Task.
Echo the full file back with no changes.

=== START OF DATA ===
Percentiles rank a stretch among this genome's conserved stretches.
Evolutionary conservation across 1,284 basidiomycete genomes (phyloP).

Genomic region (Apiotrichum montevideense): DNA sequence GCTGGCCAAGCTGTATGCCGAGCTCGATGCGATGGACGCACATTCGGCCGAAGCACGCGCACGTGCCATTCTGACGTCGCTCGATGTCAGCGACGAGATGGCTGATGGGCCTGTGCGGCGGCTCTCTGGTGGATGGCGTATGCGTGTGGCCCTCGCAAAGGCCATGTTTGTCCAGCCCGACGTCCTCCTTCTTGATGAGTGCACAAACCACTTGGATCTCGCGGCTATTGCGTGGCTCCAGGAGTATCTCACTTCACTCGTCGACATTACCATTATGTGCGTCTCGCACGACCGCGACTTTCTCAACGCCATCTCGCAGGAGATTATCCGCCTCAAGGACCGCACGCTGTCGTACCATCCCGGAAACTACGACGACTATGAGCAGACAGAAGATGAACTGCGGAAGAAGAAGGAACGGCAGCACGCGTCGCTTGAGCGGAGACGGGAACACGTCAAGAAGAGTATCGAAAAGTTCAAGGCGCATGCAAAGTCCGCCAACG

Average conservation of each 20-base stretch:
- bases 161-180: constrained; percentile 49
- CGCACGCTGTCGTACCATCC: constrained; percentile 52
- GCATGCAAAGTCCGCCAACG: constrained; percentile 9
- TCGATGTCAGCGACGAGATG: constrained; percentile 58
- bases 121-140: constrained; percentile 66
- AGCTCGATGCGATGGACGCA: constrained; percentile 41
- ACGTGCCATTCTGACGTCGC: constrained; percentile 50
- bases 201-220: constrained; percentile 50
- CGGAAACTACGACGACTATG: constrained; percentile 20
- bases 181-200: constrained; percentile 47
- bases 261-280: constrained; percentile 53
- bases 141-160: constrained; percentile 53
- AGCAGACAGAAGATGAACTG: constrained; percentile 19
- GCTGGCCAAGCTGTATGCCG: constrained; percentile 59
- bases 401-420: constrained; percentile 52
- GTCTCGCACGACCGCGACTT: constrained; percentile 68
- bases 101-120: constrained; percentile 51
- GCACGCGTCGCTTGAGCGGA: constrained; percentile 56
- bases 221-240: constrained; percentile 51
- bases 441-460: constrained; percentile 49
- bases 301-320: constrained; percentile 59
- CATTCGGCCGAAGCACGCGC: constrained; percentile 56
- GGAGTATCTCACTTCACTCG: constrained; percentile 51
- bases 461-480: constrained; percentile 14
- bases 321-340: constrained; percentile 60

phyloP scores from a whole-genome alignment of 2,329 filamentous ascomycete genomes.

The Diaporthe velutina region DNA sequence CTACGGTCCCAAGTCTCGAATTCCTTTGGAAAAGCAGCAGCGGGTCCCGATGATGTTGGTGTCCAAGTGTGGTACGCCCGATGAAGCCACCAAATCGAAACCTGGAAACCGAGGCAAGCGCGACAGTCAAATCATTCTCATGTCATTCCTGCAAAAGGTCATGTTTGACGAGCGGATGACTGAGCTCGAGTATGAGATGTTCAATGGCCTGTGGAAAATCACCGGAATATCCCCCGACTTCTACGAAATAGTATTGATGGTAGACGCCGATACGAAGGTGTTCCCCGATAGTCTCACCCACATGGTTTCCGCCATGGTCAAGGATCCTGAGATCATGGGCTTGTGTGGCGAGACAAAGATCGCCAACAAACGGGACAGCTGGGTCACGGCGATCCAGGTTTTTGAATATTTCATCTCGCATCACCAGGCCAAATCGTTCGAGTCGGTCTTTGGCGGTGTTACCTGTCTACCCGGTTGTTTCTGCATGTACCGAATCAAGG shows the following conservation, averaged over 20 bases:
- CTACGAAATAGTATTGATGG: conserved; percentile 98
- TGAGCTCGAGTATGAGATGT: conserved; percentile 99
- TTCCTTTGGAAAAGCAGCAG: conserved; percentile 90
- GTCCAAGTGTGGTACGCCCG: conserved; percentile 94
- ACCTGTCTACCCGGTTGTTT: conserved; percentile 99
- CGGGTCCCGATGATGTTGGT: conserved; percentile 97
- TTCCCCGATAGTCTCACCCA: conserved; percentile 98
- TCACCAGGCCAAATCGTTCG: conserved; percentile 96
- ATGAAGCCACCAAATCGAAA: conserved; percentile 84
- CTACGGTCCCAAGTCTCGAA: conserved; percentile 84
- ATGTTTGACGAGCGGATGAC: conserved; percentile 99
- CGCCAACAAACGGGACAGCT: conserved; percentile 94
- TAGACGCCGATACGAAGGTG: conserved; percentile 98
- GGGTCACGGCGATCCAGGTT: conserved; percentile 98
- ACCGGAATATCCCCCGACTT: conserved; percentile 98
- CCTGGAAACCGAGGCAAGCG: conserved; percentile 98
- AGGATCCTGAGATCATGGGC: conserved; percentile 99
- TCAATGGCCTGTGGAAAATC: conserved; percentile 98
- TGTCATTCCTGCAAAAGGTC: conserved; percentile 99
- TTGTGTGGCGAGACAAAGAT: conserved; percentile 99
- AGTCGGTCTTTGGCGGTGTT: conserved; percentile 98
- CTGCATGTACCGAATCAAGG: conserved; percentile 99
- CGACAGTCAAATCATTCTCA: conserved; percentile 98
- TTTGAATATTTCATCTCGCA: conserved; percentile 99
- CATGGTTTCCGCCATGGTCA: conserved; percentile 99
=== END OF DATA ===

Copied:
Percentiles rank a stretch among this genome's conserved stretches.
Evolutionary conservation across 1,284 basidiomycete genomes (phyloP).

Genomic region (Apiotrichum montevideense): DNA sequence GCTGGCCAAGCTGTATGCCGAGCTCGATGCGATGGACGCACATTCGGCCGAAGCACGCGCACGTGCCATTCTGACGTCGCTCGATGTCAGCGACGAGATGGCTGATGGGCCTGTGCGGCGGCTCTCTGGTGGATGGCGTATGCGTGTGGCCCTCGCAAAGGCCATGTTTGTCCAGCCCGACGTCCTCCTTCTTGATGAGTGCACAAACCACTTGGATCTCGCGGCTATTGCGTGGCTCCAGGAGTATCTCACTTCACTCGTCGACATTACCATTATGTGCGTCTCGCACGACCGCGACTTTCTCAACGCCATCTCGCAGGAGATTATCCGCCTCAAGGACCGCACGCTGTCGTACCATCCCGGAAACTACGACGACTATGAGCAGACAGAAGATGAACTGCGGAAGAAGAAGGAACGGCAGCACGCGTCGCTTGAGCGGAGACGGGAACACGTCAAGAAGAGTATCGAAAAGTTCAAGGCGCATGCAAAGTCCGCCAACG

Average conservation of each 20-base stretch:
- bases 161-180: constrained; percentile 49
- CGCACGCTGTCGTACCATCC: constrained; percentile 52
- GCATGCAAAGTCCGCCAACG: constrained; percentile 9
- TCGATGTCAGCGACGAGATG: constrained; percentile 58
- bases 121-140: constrained; percentile 66
- AGCTCGATGCGATGGACGCA: constrained; percentile 41
- ACGTGCCATTCTGACGTCGC: constrained; percentile 50
- bases 201-220: constrained; percentile 50
- CGGAAACTACGACGACTATG: constrained; percentile 20
- bases 181-200: constrained; percentile 47
- bases 261-280: constrained; percentile 53
- bases 141-160: constrained; percentile 53
- AGCAGACAGAAGATGAACTG: constrained; percentile 19
- GCTGGCCAAGCTGTATGCCG: constrained; percentile 59
- bases 401-420: constrained; percentile 52
- GTCTCGCACGACCGCGACTT: constrained; percentile 68
- bases 101-120: constrained; percentile 51
- GCACGCGTCGCTTGAGCGGA: constrained; percentile 56
- bases 221-240: constrained; percentile 51
- bases 441-460: constrained; percentile 49
- bases 301-320: constrained; percentile 59
- CATTCGGCCGAAGCACGCGC: constrained; percentile 56
- GGAGTATCTCACTTCACTCG: constrained; percentile 51
- bases 461-480: constrained; percentile 14
- bases 321-340: constrained; percentile 60

phyloP scores from a whole-genome alignment of 2,329 filamentous ascomycete genomes.

The Diaporthe velutina region DNA sequence CTACGGTCCCAAGTCTCGAATTCCTTTGGAAAAGCAGCAGCGGGTCCCGATGATGTTGGTGTCCAAGTGTGGTACGCCCGATGAAGCCACCAAATCGAAACCTGGAAACCGAGGCAAGCGCGACAGTCAAATCATTCTCATGTCATTCCTGCAAAAGGTCATGTTTGACGAGCGGATGACTGAGCTCGAGTATGAGATGTTCAATGGCCTGTGGAAAATCACCGGAATATCCCCCGACTTCTACGAAATAGTATTGATGGTAGACGCCGATACGAAGGTGTTCCCCGATAGTCTCACCCACATGGTTTCCGCCATGGTCAAGGATCCTGAGATCATGGGCTTGTGTGGCGAGACAAAGATCGCCAACAAACGGGACAGCTGGGTCACGGCGATCCAGGTTTTTGAATATTTCATCTCGCATCACCAGGCCAAATCGTTCGAGTCGGTCTTTGGCGGTGTTACCTGTCTACCCGGTTGTTTCTGCATGTACCGAATCAAGG shows the following conservation, averaged over 20 bases:
- CTACGAAATAGTATTGATGG: conserved; percentile 98
- TGAGCTCGAGTATGAGATGT: conserved; percentile 99
- TTCCTTTGGAAAAGCAGCAG: conserved; percentile 90
- GTCCAAGTGTGGTACGCCCG: conserved; percentile 94
- ACCTGTCTACCCGGTTGTTT: conserved; percentile 99
- CGGGTCCCGATGATGTTGGT: conserved; percentile 97
- TTCCCCGATAGTCTCACCCA: conserved; percentile 98
- TCACCAGGCCAAATCGTTCG: conserved; percentile 96
- ATGAAGCCACCAAATCGAAA: conserved; percentile 84
- CTACGGTCCCAAGTCTCGAA: conserved; percentile 84
- ATGTTTGACGAGCGGATGAC: conserved; percentile 99
- CGCCAACAAACGGGACAGCT: conserved; percentile 94
- TAGACGCCGATACGAAGGTG: conserved; percentile 98
- GGGTCACGGCGATCCAGGTT: conserved; percentile 98
- ACCGGAATATCCCCCGACTT: conserved; percentile 98
- CCTGGAAACCGAGGCAAGCG: conserved; percentile 98
- AGGATCCTGAGATCATGGGC: conserved; percentile 99
- TCAATGGCCTGTGGAAAATC: conserved; percentile 98
- TGTCATTCCTGCAAAAGGTC: conserved; percentile 99
- TTGTGTGGCGAGACAAAGAT: conserved; percentile 99
- AGTCGGTCTTTGGCGGTGTT: conserved; percentile 98
- CTGCATGTACCGAATCAAGG: conserved; percentile 99
- CGACAGTCAAATCATTCTCA: conserved; percentile 98
- TTTGAATATTTCATCTCGCA: conserved; percentile 99
- CATGGTTTCCGCCATGGTCA: conserved; percentile 99